Daylight In A New Year

Saturday, January 02, 2020 (18 days until Biden is confirmed)

It’s a short wait for Biden’s confirmation, but meanwhile on Sunday (tomorrow), the House will vote on its next speaker. Pelosi’s spot is up for grabs, she’ll likely keep it. In 2020, she did a masterful job of keeping the House together, and achieving legislation designed to help a majority of Americans. The Senate’s McConnell consistently has blocked most legislation from the House.

My sense of what’s optimal ahead is: Go, Georgia Dems!

Shifting to what seems a related editorial in today’s New York Times. Annalee Newitz reports on “What New Science Techniques Tells Us About Ancient Women Warriors”. What’s new is that long-held beliefs about so-called natural gender roles in ancient history are challenged recently by archaeological studies. Scientists increasingly are finding evidence of women as leaders, warriors and hunters for thousands of years.

The remains of a 9,000-year-old big-game hunter buried in the Andes, like others of the period, was buried with a specialized tool kit for stalking large game. It had projectile points, scrapers for tanning hides and a tool that looked like a knife. Scientists long had assumed the hunter was male. They recently applied a method used in forensics to analyze tooth enamel, finding a female version of a protein called amelogenin. That identified the hunter as a woman.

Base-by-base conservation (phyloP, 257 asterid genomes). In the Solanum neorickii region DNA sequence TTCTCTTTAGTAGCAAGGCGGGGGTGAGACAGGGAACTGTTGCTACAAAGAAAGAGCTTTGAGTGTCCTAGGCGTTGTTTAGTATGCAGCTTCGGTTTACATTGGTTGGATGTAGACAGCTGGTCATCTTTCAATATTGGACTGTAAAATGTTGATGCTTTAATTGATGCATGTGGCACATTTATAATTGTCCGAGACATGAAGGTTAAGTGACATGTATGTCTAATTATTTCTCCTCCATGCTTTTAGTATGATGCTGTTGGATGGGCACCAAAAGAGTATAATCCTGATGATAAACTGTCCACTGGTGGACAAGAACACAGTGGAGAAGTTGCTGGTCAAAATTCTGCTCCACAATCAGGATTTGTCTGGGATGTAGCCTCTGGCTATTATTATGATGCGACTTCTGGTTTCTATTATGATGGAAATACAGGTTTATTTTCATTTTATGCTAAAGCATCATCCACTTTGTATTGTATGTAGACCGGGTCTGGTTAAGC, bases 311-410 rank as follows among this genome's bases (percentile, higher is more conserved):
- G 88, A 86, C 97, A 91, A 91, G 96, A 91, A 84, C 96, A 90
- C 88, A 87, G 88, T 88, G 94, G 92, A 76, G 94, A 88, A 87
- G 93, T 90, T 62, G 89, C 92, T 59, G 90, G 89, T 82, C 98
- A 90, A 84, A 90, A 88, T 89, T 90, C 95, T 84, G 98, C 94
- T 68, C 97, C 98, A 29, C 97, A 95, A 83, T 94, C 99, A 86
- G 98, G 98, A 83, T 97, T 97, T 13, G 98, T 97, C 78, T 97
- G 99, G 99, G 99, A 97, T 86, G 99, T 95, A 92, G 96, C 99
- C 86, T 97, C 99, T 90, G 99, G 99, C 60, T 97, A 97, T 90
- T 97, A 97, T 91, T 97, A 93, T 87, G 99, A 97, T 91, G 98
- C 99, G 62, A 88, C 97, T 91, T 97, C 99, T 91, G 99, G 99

The researchers then re-examined evidence from 107 other graves in the Americas, from roughly the same period. They discovered, among 26 graves with hunter tools, that 10 were women. Experts say the findings show that women have always been able to, and have hunted. This crumbles a long-held theory, of men and women in ancient societies having strictly defined roles. Men hunting, and women gathering.

Newitz points to the misguided theory of a “new evolution” of women in leadership roles. Her editorial enlightens, and forces readers to consider accomplishments by modern women, like Pelosi, Harris, Abrams. And, to recognize the extent to which AOC, whose career just has begun, sparks in younger generations courage and activity.

America is being forced to recreate itself in essential ways, in order to maintain its large populations, sprawling cities, connective infrastructures, and methods of processing for adequate production and distribution.

Of course, the future isn’t just about women. Men are adapting to new needs, by recognizing the need to to modify old, ancient and stubborn world views. Male leaders are starting (again?) to team visibly with women.

Here’s a link to the Newitz article:

Dear Friends: We hope with bated breaths for “a best-leadership team” this New Year. Diana

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